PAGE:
As far as gyms go, this one is very small and outfitted sparsely. There are two treadmills, one elliptical, one stationary bike, a couple of exercise balls, a set of dumbbells, and one of those weird do-all exercise machines that nobody really knows how to use. I was Bosu downdisappointed to discover, on my first trip to the fitness room, that both of the 15 and 20 pound dumbbells are missing from the set, so there aren’t many options for weight training for me. Because of this, I was delighted to discover a Bosu ball leaning in a corner of the gym.

For those who are not familiar with the Bosu and all of the wonderful things it offers, it is basically half of an exercise ball that has a hard plastic platform on the flat side. The rounded portion is inflated and has a little give, and is strong enough to support your bodyweight. You can incorporate the Bosu into your workout pretty much any way you see fit (and safe). The great thing about the Bosu is that when you use it with ‘traditional’ exercise moves (for example I’ve been Bosuusing mine for push-ups and squats) it makes them more challenging because along with the effort of the original move, you are also using your core muscles for stability.


As I said, I’ve been using the Bosu to pump up the effort required for push-ups and squats. For both exercises, I turn the Bosu ball-side down. When doing a push-up, I grip the platform by its little indented hand-grippy thingies, do my push ups and the ball wobbles from side to side as I struggle to maintain my balance. For the squats, I stand on the flat platform and do my squats on top of the Bosu while trying to maintain my balance- a word of caution, be careful getting on and off the Bosu!  This has helped me use my own body weight and the Bosu upchallenge of maintaining stability on something that is intended to be unstable to keep my muscles strong along with the exercise I’m getting from the cardio equipment. I’ve seen the Bosu used with other exercises, so you can get creative and see if one will help you step up your workout!

Since the gym is usually absolutely empty and the hotel has free wifi, I have been contemplating bringing my computer with me and letting Jessica Smith school me in at-home working out. Earlier today, I found this squat challenge from Refinery29, and I think I’ll give it a go with my Bosu buddy. In the meantime, does anybody have any recommendations for sunscreens they absolutely love?

Life's a beach.
Life’s a beach.

Hotel Chef

The last several days have been pretty hectic with packing up the remainder of our household goods, super-cleaning the apartment (and crossing our fingers that we are rewarded with the return of our hefty deposit!), and moving our family of four (two humans, a dog, and a cat) into a hotel room. Now that we are settled in the hotel, we are just waiting for the day when we can fly back to the states. Unfortunately there are still odds and ends of paperwork that we need to take care of before we travel, so we can’t just head out immediately.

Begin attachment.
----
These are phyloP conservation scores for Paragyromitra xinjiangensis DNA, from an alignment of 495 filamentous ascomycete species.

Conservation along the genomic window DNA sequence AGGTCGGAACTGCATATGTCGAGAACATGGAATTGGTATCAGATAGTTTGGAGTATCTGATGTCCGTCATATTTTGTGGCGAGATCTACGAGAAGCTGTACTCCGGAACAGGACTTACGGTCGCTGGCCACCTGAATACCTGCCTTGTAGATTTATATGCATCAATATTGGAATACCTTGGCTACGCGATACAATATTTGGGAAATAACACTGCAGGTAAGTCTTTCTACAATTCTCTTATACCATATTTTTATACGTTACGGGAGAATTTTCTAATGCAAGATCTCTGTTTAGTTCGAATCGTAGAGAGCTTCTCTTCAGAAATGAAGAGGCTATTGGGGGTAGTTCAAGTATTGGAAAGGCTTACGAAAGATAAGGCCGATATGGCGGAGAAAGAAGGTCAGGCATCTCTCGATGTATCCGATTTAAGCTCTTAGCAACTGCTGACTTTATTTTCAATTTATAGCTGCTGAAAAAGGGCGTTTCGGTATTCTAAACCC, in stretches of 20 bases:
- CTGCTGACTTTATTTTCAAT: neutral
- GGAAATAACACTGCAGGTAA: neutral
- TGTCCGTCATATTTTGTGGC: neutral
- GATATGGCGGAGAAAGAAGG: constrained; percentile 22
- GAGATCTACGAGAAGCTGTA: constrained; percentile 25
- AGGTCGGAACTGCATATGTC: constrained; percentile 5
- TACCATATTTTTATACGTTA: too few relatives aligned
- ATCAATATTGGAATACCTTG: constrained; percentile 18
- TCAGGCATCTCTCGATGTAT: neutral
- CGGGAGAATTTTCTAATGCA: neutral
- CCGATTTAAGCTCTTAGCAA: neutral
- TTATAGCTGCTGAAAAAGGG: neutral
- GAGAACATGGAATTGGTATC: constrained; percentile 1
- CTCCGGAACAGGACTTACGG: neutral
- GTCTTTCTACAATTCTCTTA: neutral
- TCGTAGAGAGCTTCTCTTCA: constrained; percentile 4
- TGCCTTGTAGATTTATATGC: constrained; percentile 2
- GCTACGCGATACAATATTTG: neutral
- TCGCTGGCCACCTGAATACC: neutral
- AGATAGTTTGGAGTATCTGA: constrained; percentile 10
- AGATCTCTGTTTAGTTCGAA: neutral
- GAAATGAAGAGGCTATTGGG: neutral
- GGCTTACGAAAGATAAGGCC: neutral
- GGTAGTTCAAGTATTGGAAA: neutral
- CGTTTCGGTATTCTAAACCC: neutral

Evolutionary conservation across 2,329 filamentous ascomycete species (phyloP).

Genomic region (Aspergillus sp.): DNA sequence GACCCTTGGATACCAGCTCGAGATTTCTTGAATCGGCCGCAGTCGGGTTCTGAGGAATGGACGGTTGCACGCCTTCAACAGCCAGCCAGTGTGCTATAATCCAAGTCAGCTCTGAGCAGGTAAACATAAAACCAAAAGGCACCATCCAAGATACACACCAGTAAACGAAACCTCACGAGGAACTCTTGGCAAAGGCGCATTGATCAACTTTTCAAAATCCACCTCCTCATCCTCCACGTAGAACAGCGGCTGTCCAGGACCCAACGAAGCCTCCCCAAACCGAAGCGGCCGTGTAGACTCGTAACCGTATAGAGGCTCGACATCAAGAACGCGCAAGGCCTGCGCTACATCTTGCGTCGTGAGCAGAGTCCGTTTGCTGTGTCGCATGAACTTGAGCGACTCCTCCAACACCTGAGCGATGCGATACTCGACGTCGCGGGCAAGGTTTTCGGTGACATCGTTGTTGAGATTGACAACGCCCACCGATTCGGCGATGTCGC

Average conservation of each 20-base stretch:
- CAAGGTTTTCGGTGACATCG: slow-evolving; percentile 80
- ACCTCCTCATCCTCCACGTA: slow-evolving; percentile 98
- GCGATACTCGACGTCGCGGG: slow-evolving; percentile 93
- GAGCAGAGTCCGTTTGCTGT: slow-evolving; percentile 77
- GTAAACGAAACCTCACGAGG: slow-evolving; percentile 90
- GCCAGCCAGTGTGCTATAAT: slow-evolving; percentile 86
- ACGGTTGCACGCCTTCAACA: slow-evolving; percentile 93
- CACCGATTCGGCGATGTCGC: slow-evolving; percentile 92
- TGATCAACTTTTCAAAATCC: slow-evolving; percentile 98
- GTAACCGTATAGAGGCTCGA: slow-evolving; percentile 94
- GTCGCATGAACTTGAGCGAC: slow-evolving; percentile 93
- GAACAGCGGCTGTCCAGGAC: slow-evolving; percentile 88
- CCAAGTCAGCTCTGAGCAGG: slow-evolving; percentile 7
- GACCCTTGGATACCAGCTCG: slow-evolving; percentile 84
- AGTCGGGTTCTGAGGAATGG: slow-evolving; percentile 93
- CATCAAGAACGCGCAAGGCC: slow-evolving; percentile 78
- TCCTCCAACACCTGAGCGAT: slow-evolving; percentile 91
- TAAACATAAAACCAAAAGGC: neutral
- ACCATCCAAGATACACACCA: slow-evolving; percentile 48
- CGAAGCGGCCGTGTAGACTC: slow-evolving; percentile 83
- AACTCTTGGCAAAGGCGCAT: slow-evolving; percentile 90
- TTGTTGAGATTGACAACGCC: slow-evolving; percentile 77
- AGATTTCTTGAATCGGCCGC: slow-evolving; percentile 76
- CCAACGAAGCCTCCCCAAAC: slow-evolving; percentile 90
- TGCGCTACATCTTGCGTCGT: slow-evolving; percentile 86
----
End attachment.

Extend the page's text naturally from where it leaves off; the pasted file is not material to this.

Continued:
Queen-sized bed for four?

Although there are a few upsides to hotel life (for example someone else comes in to clean for me!), eating has been kind of difficult. Our room is equipped with a fridge and a microwave, but the selection of easily microwavable foods in grocery stores is pretty limited. Don and I have been eating a lot of salad bar meals and have had a few microwaveable dinners. Nothing gourmet comes out of the microwave, but our ratings of the nuke-able options (based on taste alone, not nutritional value because I don’t believe any of these meals are particularly nutritious) are as follows: Amy’s Organic microwavable meals get two thumbs up, Kraft Easy Mac gets two thumbs down, Ramen noodles with snap peas and shredded carrots added to the broth get two thumbs up, Morningstar Farms Spicy Black Bean Burger is awarded two thumbs up, and Campbell’s Soup at Hand gets one thumb up, one thumb down. Honestly, the salad bar is the real winner but it is unfortunately only stocked during lunch time.

I am counting down the days until I can be reunited with a real kitchen that has a real stove and real knives to chop things up with and real counters on which to do the chopping- I don’t actually know when that will be so my countdown is imprecise. In the meantime, I have been browsing recipes both online and in cookbooks at the library and in bookstores. I found a tasty sounding arugula, watermelon and goat cheese salad recipe in a cookbook at the post office that I’m looking forward to making (it sounds perfectly refreshing for Hawaii’s climate), and earlier today I found this recipe for ‘samosa’ mashed potatoes and this one for a quinoa salad with ginger sesame dressing. Feel free to go ahead and make these and let me know how they taste so that I can live vicariously through you!

Hotel living